We consider, therefore, that there are three hypostases, the Father and the Son and the Holy Spirit; and at the same time we believe nothing to be uncreated but the Father. We therefore, as the more pious and the truer course, admit that all things were made by the Logos, and that the Holy Spirit is the most excellent and the first in order of all that was made by the Father through Christ. 4

And in this connection he also speaks of the tact that the Son is begotten as an act of the Father's will.

Now these two cannot be reconciled. If the Son is begotten in eternity then He cannot be begotten out of the will of the Father. If He is begotten of the Father's will then He is a creature and not the natural Son of God. If He is eternal, then He must be equal and not subordinate to the Father, for only God is eternal. If He is God, but of a different essence than the Father, then there are two Gods. But Origen did not see these contradictions, although that was in part because the distinction of essence and person had not yet been made clear.

Both sides appealed to Origen's teachings in the Arian controversy. Some held only the one side of his system and concluded that the Son was indeed not equal to God. They went a step further however and said that the Son was a creature, or at best a sort of demi-God. The orthodox in the controversy laid hold on the doctrine of eternal generation, and, abandoning the rest of Origen's system, logically concluded that the Son was equal to the Father in all things — that He was "of the same essence" as the Father.

This, theologically, is the root of the Arian Controversy.


Historically, Arianism arose out of the Catechetical School of Antioch and thus out of Sabellian Monarchianism. This School was one of two very important theological schools of the ancient Church in the East the other was at Alexandria. Between these two schools there was a bitter rivalry, for the school at Antioch was extremely Monarchian in its teachings, that is, it tended to maintain the unity of the Godhead at the expense of any personal distinctions.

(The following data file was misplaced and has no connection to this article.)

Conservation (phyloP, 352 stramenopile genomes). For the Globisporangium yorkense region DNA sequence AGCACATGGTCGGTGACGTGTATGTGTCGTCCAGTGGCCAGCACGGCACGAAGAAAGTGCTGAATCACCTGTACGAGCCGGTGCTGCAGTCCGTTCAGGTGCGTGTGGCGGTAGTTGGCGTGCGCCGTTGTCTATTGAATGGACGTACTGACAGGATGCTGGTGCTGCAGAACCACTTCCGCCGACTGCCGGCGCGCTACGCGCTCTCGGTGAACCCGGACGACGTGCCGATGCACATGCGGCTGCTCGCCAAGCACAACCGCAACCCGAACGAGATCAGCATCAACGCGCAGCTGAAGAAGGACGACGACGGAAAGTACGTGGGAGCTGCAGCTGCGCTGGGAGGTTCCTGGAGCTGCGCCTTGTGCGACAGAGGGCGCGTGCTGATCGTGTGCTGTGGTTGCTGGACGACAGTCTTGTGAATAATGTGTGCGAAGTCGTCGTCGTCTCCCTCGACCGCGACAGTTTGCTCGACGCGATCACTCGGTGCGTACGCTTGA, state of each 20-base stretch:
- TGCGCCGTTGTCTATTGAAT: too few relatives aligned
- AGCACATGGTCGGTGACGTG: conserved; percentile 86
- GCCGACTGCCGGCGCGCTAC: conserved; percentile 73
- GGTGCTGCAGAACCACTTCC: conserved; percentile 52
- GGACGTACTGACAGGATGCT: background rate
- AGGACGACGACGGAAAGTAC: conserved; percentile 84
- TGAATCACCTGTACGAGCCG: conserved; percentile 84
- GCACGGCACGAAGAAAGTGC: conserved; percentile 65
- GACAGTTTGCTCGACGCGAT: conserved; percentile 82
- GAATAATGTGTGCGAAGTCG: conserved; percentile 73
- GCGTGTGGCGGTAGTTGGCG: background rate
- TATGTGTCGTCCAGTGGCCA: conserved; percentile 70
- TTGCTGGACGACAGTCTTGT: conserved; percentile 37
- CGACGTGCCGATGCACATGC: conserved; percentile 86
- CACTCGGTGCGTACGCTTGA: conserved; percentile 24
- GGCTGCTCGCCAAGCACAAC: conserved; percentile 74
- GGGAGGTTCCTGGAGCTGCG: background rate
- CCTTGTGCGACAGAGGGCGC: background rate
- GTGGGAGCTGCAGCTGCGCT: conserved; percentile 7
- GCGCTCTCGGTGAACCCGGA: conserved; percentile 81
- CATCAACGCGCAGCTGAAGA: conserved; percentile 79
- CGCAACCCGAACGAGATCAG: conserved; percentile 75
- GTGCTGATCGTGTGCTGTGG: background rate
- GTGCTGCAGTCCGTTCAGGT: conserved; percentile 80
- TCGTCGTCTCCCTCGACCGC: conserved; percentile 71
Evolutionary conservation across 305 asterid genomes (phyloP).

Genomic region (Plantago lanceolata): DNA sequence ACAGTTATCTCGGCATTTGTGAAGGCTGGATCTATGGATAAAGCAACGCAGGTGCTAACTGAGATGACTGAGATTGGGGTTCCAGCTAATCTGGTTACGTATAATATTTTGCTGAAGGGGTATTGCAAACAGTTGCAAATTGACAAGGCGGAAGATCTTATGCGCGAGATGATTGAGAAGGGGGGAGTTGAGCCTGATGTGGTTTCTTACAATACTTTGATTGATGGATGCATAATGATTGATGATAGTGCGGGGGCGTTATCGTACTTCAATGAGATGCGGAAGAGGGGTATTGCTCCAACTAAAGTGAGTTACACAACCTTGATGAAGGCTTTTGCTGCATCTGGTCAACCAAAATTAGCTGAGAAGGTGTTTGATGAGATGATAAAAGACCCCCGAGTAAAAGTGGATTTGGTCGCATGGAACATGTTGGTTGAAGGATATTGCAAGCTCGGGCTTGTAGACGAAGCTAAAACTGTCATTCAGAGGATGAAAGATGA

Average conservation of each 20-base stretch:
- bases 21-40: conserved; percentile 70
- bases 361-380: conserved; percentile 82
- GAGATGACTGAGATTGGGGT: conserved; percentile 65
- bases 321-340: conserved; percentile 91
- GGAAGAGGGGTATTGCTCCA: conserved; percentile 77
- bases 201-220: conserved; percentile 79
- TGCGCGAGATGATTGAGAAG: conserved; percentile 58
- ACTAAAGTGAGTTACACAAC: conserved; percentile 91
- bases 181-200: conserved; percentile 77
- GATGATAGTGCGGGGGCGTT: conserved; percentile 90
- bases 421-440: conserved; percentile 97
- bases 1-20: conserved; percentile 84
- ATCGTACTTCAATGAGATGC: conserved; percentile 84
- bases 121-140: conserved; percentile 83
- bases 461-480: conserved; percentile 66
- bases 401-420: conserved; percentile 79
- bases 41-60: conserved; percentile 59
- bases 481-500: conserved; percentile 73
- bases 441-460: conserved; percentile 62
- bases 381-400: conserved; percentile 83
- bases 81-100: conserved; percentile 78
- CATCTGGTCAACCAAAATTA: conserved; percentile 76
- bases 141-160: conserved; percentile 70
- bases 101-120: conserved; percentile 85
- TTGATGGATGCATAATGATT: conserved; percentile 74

It was out of this school that the Monarchian heresy arose in both of its forms (dynamic Monarchianism and Sabellianism). In fact, both the Bishop of Antioch, Paul of Samosata, and the head of the School, Lucian the Martyr, had been deposed around the year 270 for their teaching that Jesus, a man, was the adopted Son of God by virtue of the power of God in Him. Their views however only represented the thought current in Antioch at that time. Their teaching was carried on in the form of Sabellianism which taught that the "persons" of the Trinity were only different ways in which the One God revealed Himself.

Arianism was decidedly Monarchian in its tendencies but differed from Sabellianism:

The motive of both is Monarchian, but while Sabellianism defends the unity of the divine principle by denying any real distinction in it and makes Father, Son, and Holy Ghost one in person as well as nature, Arianism attains the same end by widening the distinction of persons unto one of nature and so attributes real divinity and original causation only to the Father. 5

Both Arius and Eusebius of Nicomedia, the leaders of the Arian party, were students of Lucian and carried over his one-sided emphasis on the unity of the Godhead.

Opposed to the whole School of Antioch and its thinking was the School of Alexandria. There the personal distinctions in the Trinity were strictly maintained. The Orthodox party in the Arian controversy arose out of this school. Alexander and Athanasius (successively the bishops of Alexandria) maintained the eternal generation of the Son. But together they carried that doctrine through to its logical conclusion, namely, homoousion theology.